• The Bottom Line: A middle grade fantasy with some of the usual trappings, but with a plot that shakes things up.

Have you enjoyed any books, middle grade or not, featuring a castle? 

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A Delightful Early Chapter Book: Yours Sincerely, Giraffe

Yours Sincerely, Giraffe written by Megumi Iwasa and illustrated by Jun Takabatake

Yours Sincerely, Giraffe coverFormat/Source: Hardcover/library
Published: March 2017 (Originally published 2011 in Japan)
Publisher: Gecko Press
Length: 104 pages
Genre: Speculative fiction – early chapter book
★★★★½    Add to Goodreads button


I came across this wonderful little book while browsing new children’s books at the library. The discovery made me fondly recall those days when library browsing was my primary way of finding hidden gems and growing my TBR… Anyway! I enjoyed everything about this book.

Giraffe, feeling bored, writes a letter to which he instructs Pelican to deliver as far away as possible. Giraffe’s letter ends up in the hands (flippers?) of Penguin. The two exchange letters in which they try to figure out what the other looks like, culminating in a humorous meeting. In addition to Giraffe and Penguin, there are cute supporting characters like Whale and Pelican, who have their own independent motives and personalities.

“Pelican was a little nervous. After all, this was his first customer.” (p. 15)

“There were two reasons that Professor Whale was a teacher. Because he was extraordinarily big and because he was extraordinarily old. In other words, because he was, quite simply, extraordinary.

And he was especially extraordinary at spouting. No one could spout like him.” (p. 34)

This book is for young readers and doesn’t have a lot of text. The writing is simple yet creative. Though this is primarily a funny story, there are one or two poignant moments contained within. The doodle-like illustrations enhance the story’s mood.

The Bottom Line

Yours Sincerely, Giraffe is the kind of creatively clever story that can delight young and old readers alike.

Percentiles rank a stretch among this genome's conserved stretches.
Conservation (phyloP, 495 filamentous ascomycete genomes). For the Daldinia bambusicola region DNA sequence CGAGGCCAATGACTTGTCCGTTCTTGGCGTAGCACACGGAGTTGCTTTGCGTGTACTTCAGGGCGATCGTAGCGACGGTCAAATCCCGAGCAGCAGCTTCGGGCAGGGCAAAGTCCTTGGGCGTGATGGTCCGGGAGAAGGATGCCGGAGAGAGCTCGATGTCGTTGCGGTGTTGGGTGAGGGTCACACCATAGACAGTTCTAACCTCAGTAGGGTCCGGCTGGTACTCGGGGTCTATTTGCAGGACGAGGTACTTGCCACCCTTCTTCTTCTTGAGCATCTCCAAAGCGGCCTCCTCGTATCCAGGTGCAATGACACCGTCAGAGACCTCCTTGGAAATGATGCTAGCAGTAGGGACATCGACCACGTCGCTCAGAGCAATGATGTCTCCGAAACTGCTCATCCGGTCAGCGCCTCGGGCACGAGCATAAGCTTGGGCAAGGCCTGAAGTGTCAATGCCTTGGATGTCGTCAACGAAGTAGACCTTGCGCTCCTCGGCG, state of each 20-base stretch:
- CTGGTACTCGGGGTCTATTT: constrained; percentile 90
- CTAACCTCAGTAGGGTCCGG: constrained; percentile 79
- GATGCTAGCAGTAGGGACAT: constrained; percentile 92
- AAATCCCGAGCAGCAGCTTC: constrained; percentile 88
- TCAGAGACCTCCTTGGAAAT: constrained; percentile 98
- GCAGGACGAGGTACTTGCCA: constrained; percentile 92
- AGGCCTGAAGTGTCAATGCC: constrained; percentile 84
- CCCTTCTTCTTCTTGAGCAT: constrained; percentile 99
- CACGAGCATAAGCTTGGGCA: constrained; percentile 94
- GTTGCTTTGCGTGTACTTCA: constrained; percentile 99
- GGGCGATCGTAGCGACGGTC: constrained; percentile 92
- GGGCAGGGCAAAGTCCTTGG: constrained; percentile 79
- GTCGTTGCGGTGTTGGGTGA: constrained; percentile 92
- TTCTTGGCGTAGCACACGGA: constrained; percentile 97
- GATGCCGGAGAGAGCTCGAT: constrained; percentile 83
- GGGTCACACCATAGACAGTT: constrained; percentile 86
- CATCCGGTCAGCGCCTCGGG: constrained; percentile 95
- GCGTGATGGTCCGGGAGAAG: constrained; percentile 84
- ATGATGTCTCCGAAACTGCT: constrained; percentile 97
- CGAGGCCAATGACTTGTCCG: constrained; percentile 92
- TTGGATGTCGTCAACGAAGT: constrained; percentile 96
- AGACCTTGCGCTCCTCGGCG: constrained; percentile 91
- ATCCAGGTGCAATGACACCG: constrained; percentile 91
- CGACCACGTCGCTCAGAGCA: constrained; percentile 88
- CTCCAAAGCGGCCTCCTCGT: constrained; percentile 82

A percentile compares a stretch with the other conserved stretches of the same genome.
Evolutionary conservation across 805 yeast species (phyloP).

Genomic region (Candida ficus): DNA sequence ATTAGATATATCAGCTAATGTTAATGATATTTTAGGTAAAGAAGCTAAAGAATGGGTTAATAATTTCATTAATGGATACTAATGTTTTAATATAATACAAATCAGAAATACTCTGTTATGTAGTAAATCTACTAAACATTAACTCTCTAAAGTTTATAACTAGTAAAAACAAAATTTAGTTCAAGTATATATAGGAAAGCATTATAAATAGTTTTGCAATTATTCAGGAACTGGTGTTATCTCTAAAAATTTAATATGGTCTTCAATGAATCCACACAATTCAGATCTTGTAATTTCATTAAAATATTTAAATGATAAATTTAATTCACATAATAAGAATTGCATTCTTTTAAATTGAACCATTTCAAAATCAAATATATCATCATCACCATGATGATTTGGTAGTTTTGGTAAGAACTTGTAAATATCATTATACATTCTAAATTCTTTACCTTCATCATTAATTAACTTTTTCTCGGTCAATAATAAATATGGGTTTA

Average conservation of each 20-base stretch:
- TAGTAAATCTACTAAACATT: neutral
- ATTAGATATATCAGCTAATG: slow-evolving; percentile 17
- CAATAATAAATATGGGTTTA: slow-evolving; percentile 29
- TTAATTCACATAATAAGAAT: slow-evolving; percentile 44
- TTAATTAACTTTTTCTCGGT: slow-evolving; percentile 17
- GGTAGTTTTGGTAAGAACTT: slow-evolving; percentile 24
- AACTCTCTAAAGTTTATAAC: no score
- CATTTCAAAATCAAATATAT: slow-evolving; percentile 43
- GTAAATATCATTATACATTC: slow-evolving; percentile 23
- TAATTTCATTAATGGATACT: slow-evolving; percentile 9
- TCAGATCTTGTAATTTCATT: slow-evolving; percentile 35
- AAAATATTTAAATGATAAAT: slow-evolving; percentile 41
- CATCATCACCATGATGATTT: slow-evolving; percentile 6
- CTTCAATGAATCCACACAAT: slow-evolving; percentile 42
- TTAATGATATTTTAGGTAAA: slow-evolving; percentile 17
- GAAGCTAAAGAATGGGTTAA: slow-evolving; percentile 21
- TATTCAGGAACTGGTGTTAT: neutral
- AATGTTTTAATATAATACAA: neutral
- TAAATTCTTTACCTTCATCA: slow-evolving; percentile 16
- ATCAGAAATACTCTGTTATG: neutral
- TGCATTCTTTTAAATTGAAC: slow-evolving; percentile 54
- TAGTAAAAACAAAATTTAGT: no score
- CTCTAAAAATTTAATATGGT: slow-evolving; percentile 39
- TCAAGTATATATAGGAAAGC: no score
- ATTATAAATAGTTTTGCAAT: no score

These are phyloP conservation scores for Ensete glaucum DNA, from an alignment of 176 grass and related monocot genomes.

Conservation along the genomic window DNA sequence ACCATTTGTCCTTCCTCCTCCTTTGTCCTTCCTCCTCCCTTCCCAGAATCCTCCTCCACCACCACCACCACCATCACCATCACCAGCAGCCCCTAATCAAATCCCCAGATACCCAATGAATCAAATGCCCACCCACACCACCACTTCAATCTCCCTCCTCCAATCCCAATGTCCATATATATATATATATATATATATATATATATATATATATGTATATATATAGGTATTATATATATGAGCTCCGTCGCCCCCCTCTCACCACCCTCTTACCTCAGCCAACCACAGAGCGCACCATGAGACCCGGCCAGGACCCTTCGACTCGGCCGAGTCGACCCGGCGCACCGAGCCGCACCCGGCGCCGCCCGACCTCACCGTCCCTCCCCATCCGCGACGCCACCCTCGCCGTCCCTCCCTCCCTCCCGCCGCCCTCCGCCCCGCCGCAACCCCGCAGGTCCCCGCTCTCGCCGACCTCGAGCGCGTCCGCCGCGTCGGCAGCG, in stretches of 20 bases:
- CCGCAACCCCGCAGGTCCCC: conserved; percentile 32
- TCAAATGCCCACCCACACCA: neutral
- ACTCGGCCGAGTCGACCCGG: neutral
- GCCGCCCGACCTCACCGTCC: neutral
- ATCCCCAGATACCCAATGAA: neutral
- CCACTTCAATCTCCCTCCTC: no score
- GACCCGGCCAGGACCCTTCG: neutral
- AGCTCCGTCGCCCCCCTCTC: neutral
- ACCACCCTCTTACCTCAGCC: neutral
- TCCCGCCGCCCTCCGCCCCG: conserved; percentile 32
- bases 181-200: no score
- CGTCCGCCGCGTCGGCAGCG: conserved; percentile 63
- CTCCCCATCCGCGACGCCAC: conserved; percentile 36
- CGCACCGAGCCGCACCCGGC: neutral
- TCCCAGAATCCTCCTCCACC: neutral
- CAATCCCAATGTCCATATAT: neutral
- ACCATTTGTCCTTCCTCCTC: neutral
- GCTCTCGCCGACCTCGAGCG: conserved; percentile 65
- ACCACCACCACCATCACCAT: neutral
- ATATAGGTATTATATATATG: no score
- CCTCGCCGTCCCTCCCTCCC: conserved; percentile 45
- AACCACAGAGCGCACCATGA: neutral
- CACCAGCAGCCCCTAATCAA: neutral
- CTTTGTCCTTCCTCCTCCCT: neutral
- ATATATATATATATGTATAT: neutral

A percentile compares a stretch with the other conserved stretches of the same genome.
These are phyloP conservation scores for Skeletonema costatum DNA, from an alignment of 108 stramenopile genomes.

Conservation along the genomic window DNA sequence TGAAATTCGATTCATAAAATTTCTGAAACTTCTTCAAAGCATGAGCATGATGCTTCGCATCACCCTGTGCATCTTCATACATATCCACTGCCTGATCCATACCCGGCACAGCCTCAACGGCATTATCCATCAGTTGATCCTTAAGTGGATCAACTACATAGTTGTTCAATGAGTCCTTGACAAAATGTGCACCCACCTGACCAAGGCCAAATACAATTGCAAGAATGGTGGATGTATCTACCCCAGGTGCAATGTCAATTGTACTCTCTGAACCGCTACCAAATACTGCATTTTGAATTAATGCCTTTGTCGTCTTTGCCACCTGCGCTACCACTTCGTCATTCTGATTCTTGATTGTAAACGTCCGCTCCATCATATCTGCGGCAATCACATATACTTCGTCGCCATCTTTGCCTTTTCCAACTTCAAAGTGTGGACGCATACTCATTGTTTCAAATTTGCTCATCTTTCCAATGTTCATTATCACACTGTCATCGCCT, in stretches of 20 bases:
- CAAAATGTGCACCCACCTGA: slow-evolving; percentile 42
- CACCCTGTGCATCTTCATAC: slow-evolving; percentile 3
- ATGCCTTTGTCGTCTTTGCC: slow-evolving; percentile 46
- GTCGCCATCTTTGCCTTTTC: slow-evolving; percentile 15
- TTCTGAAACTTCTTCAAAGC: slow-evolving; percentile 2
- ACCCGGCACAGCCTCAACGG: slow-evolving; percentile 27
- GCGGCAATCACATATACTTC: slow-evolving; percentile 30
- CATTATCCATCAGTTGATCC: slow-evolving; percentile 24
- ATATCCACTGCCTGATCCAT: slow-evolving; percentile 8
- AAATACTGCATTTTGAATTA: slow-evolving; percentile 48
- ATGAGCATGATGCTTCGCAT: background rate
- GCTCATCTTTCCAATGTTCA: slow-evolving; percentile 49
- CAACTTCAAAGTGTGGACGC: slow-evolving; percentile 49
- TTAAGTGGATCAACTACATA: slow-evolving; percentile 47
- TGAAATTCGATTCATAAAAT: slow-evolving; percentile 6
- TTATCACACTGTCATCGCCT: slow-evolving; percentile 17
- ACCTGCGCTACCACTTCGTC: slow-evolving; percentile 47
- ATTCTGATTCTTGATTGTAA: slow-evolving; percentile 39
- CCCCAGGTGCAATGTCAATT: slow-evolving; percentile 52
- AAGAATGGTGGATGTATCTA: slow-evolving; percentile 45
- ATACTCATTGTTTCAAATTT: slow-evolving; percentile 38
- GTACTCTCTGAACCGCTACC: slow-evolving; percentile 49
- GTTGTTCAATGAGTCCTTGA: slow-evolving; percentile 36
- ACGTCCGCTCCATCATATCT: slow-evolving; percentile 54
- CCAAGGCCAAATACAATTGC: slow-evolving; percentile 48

Further Reading

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Cybils 2017 Finalists

Today the 2017 Cybils (Children’s and Young Adult Bloggers Literary Awards) finalists are announced! I’m ready to kick into gear in my role as a round two judge in the middle grade speculative fiction category. Mark @ Say What?, Halli @ The Winged Pen, Rosemary @ Mom Read It, Brenda @ Log Cabin Library and myself will deliberate to decide which of the following finalists will be named the category winner:

  • The Girl with the Chocolate Heart by Stephanie Burgis
  • A Face Like Glass by Frances Hardinge
  • The Countdown Conspiracy by Katie Slivensky
  • Last Day on Mars by Kevin Emerson
  • A Properly Unhaunted Place by William Alexander
  • Spirit Hunters by Ellen Oh
  • Miss Ellicott’s School For the Magically Minded by Sage Blackwood

You can read more about each book in blurbs written by the round one judges on the Cybils website. Winners will be announced on February 14. There are 12 other categories (including picture books, young adult, and audiobooks) so be sure to check those out too.

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Brief Thoughts: Wild Beauty by Anna-Marie McLemore

Wild Beauty coverFor nearly a century, the Nomeolvides women have tended the grounds of La Pradera, the lush estate gardens that enchant guests from around the world. They’ve also hidden a tragic legacy: if they fall in love too deeply, their lovers vanish. But then, after generations of vanishings, a strange boy appears in the gardens.

The boy is a mystery to Estrella, the Nomeolvides girl who finds him, and to her family, but he’s even more a mystery to himself; he knows nothing more about who he is or where he came from than his first name. As Estrella tries to help Fel piece together his unknown past, La Pradera leads them to secrets as dangerous as they are magical in this stunning exploration of love, loss, and family.

  • #OwnVoices for Latinx representation, also features bisexuality representation, which was one of my favourite aspects of the story – I love how McLemore describes the Nomeolvides girls’ feelings and how they are and aren’t influenced by their family’s history.
  • My early impression of Wild Beauty was that it is lovely but slow, especially the first 100 pages or so. The story is very introspective, more so than When the Moon Was OursI felt.
    • (I read Moon earlier this summer. That was one of my best reads of 2017, so I can’t help but compare Wild Beauty to it.)
  • I didn’t connect with Estrella until about 150 pages in and overall, I didn’t feel much regarding her romantic story line, certainly not like I felt about Miel and Sam in Moon. Fel I found a bit dull, though his role in the story and his relationship with the Nomeovildes was different from anything I’ve read before.
  • A key part of the story focus on identity – my favourite parts were about personal identity, about defining and shaping your own identity and about not rendering someone invisible by imagining them as you want them to be, rather than as they are.
  • The writing is just as lush and evocative as in Moon, but I personally preferred the imagery in Moon. The concept of flower magic is gorgeous, though my knowledge of flowers is lacking so I felt I wasn’t able to fully visualize what McLemore was describing.
  • The Bottom Line: A different reader may connect more with this story than I did. Even without that connection, Wild Beauty is still worth your time if you’re a fan of magical realism.